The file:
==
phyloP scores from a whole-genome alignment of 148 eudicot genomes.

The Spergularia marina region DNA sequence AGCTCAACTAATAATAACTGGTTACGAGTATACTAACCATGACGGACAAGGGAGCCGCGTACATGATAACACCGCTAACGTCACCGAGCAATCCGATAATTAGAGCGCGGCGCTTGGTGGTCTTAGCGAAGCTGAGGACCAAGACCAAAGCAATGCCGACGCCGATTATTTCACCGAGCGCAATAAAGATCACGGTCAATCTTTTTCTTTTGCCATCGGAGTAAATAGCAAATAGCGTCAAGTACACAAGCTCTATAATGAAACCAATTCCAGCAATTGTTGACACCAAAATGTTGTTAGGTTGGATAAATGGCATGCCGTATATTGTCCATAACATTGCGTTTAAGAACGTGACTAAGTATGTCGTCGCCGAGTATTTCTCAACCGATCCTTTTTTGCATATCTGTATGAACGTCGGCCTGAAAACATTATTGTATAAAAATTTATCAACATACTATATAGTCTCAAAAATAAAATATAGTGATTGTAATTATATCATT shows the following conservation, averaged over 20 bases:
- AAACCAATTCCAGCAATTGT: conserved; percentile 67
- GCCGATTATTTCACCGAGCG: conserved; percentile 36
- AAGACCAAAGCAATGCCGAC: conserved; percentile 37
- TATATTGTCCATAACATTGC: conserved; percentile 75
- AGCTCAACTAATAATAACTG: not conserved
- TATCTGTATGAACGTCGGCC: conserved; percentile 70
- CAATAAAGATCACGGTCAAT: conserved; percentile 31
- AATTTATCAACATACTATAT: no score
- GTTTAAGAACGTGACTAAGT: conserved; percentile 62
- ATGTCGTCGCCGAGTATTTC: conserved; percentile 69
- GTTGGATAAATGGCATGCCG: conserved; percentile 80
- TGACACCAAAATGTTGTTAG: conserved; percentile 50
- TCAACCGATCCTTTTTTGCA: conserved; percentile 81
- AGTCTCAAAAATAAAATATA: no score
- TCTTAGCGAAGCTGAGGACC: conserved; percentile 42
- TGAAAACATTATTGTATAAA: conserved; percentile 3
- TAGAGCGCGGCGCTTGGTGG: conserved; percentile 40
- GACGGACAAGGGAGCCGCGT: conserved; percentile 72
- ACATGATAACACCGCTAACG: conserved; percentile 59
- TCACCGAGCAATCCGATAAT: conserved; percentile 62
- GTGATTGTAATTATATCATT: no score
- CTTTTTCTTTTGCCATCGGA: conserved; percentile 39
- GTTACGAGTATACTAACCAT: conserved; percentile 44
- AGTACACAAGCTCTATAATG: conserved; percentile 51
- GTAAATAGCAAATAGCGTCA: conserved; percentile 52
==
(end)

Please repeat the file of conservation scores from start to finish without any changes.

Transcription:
phyloP scores from a whole-genome alignment of 148 eudicot genomes.

The Spergularia marina region DNA sequence AGCTCAACTAATAATAACTGGTTACGAGTATACTAACCATGACGGACAAGGGAGCCGCGTACATGATAACACCGCTAACGTCACCGAGCAATCCGATAATTAGAGCGCGGCGCTTGGTGGTCTTAGCGAAGCTGAGGACCAAGACCAAAGCAATGCCGACGCCGATTATTTCACCGAGCGCAATAAAGATCACGGTCAATCTTTTTCTTTTGCCATCGGAGTAAATAGCAAATAGCGTCAAGTACACAAGCTCTATAATGAAACCAATTCCAGCAATTGTTGACACCAAAATGTTGTTAGGTTGGATAAATGGCATGCCGTATATTGTCCATAACATTGCGTTTAAGAACGTGACTAAGTATGTCGTCGCCGAGTATTTCTCAACCGATCCTTTTTTGCATATCTGTATGAACGTCGGCCTGAAAACATTATTGTATAAAAATTTATCAACATACTATATAGTCTCAAAAATAAAATATAGTGATTGTAATTATATCATT shows the following conservation, averaged over 20 bases:
- AAACCAATTCCAGCAATTGT: conserved; percentile 67
- GCCGATTATTTCACCGAGCG: conserved; percentile 36
- AAGACCAAAGCAATGCCGAC: conserved; percentile 37
- TATATTGTCCATAACATTGC: conserved; percentile 75
- AGCTCAACTAATAATAACTG: not conserved
- TATCTGTATGAACGTCGGCC: conserved; percentile 70
- CAATAAAGATCACGGTCAAT: conserved; percentile 31
- AATTTATCAACATACTATAT: no score
- GTTTAAGAACGTGACTAAGT: conserved; percentile 62
- ATGTCGTCGCCGAGTATTTC: conserved; percentile 69
- GTTGGATAAATGGCATGCCG: conserved; percentile 80
- TGACACCAAAATGTTGTTAG: conserved; percentile 50
- TCAACCGATCCTTTTTTGCA: conserved; percentile 81
- AGTCTCAAAAATAAAATATA: no score
- TCTTAGCGAAGCTGAGGACC: conserved; percentile 42
- TGAAAACATTATTGTATAAA: conserved; percentile 3
- TAGAGCGCGGCGCTTGGTGG: conserved; percentile 40
- GACGGACAAGGGAGCCGCGT: conserved; percentile 72
- ACATGATAACACCGCTAACG: conserved; percentile 59
- TCACCGAGCAATCCGATAAT: conserved; percentile 62
- GTGATTGTAATTATATCATT: no score
- CTTTTTCTTTTGCCATCGGA: conserved; percentile 39
- GTTACGAGTATACTAACCAT: conserved; percentile 44
- AGTACACAAGCTCTATAATG: conserved; percentile 51
- GTAAATAGCAAATAGCGTCA: conserved; percentile 52